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Crop and Pasture Science
Dag, A., Gilat Research Center, Agricultural Research Organization, M.P. Negev 85280, Israel
Yermiyahu, U., Gilat Research Center, Agricultural Research Organization, M.P. Negev 85280, Israel
Ben-Gal, A., Gilat Research Center, Agricultural Research Organization, M.P. Negev 85280, Israel
Zipori, I., Gilat Research Center, Agricultural Research Organization, M.P. Negev 85280, Israel
Kapulnik, Y., Department of Agronomy and Natural Resources, Agricultural Research Organization, Bet Dagan 50250, Israel
We evaluated arbuscular mycorrhizal fungi (AMF) for enhancement of irrigated olive (Olea europaea L.) tree growth and vigour under arid horticultural conditions. The response of 12 common commercial olive cultivars to AMF (Glomus mosseae and Glomus intraradices) inoculation was measured in a nursery experiment. Long-term post-transplanting response to AMF inoculation (G. intraradices alone or G. intraradices+G. mosseae) at the seedling stage was also assessed for 3 cultivars in an irrigated orchard in an arid region. Two control treatments without AMF inoculation were evaluated: one with fertilisers provided as in commercial olive nurseries, the other with no fertiliser application during the time of the inoculation treatments. Inoculated v. uninoculated plants in the nursery showed increases in height, and root and shoot biomass. Intensity of response was highly cultivar-specific. Olive trees inoculated with AMF also performed better than untreated plants in the orchard experiment. Inoculated plants in the nursery showed consistent increases in P and K content both in leaves and roots. Fertilisation at the first growth stage, after rooting, did not contribute to seedling growth and therefore, the practice of stopping fertilisation to promote AMF inoculation was found acceptable. With the correct choice of cultivarinoculum combination, AMF inoculation technology can benefit olive cultivation, particularly in arid regions where native AMF levels are low. © 2009 CSIRO.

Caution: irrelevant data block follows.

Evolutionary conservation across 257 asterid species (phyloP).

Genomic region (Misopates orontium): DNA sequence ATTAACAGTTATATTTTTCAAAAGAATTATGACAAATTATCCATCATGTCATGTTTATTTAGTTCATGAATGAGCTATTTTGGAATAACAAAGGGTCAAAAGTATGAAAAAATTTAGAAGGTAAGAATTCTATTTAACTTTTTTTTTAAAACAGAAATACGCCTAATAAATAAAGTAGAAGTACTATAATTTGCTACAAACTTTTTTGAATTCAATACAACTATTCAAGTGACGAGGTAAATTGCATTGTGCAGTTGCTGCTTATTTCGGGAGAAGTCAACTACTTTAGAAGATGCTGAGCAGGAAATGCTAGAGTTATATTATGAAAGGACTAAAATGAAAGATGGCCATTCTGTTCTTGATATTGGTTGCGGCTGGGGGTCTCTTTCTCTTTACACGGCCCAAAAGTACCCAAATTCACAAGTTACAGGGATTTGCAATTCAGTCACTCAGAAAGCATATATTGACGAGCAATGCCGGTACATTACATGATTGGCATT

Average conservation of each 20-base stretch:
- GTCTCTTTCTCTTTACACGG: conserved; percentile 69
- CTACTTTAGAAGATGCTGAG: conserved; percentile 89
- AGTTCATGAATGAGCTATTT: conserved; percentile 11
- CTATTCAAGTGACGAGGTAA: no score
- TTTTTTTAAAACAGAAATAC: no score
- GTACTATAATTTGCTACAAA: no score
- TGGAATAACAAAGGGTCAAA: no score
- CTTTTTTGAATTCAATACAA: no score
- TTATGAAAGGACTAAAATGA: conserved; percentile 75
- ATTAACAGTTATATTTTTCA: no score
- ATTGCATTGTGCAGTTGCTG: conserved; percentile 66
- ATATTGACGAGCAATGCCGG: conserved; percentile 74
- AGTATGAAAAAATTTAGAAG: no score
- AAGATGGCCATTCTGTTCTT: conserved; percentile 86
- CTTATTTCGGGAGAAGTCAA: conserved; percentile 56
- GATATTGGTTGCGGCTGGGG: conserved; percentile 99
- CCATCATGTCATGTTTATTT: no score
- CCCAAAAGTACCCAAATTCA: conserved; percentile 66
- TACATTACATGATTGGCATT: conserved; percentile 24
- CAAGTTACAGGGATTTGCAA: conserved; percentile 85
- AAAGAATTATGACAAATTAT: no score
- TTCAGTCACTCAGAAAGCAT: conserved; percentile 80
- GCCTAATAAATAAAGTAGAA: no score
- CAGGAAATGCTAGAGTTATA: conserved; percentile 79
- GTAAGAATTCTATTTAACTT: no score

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Nursery and post-transplant field response of olive trees to arbuscular mycorrhizal fungi in an arid region
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Dag, A., Gilat Research Center, Agricultural Research Organization, M.P. Negev 85280, Israel
Yermiyahu, U., Gilat Research Center, Agricultural Research Organization, M.P. Negev 85280, Israel
Ben-Gal, A., Gilat Research Center, Agricultural Research Organization, M.P. Negev 85280, Israel
Zipori, I., Gilat Research Center, Agricultural Research Organization, M.P. Negev 85280, Israel
Kapulnik, Y., Department of Agronomy and Natural Resources, Agricultural Research Organization, Bet Dagan 50250, Israel
Nursery and post-transplant field response of olive trees to arbuscular mycorrhizal fungi in an arid region
We evaluated arbuscular mycorrhizal fungi (AMF) for enhancement of irrigated olive (Olea europaea L.) tree growth and vigour under arid horticultural conditions. The response of 12 common commercial olive cultivars to AMF (Glomus mosseae and Glomus intraradices) inoculation was measured in a nursery experiment. Long-term post-transplanting response to AMF inoculation (G. intraradices alone or G. intraradices+G. mosseae) at the seedling stage was also assessed for 3 cultivars in an irrigated orchard in an arid region. Two control treatments without AMF inoculation were evaluated: one with fertilisers provided as in commercial olive nurseries, the other with no fertiliser application during the time of the inoculation treatments. Inoculated v. uninoculated plants in the nursery showed increases in height, and root and shoot biomass. Intensity of response was highly cultivar-specific. Olive trees inoculated with AMF also performed better than untreated plants in the orchard experiment. Inoculated plants in the nursery showed consistent increases in P and K content both in leaves and roots. Fertilisation at the first growth stage, after rooting, did not contribute to seedling growth and therefore, the practice of stopping fertilisation to promote AMF inoculation was found acceptable. With the correct choice of cultivarinoculum combination, AMF inoculation technology can benefit olive cultivation, particularly in arid regions where native AMF levels are low. © 2009 CSIRO.
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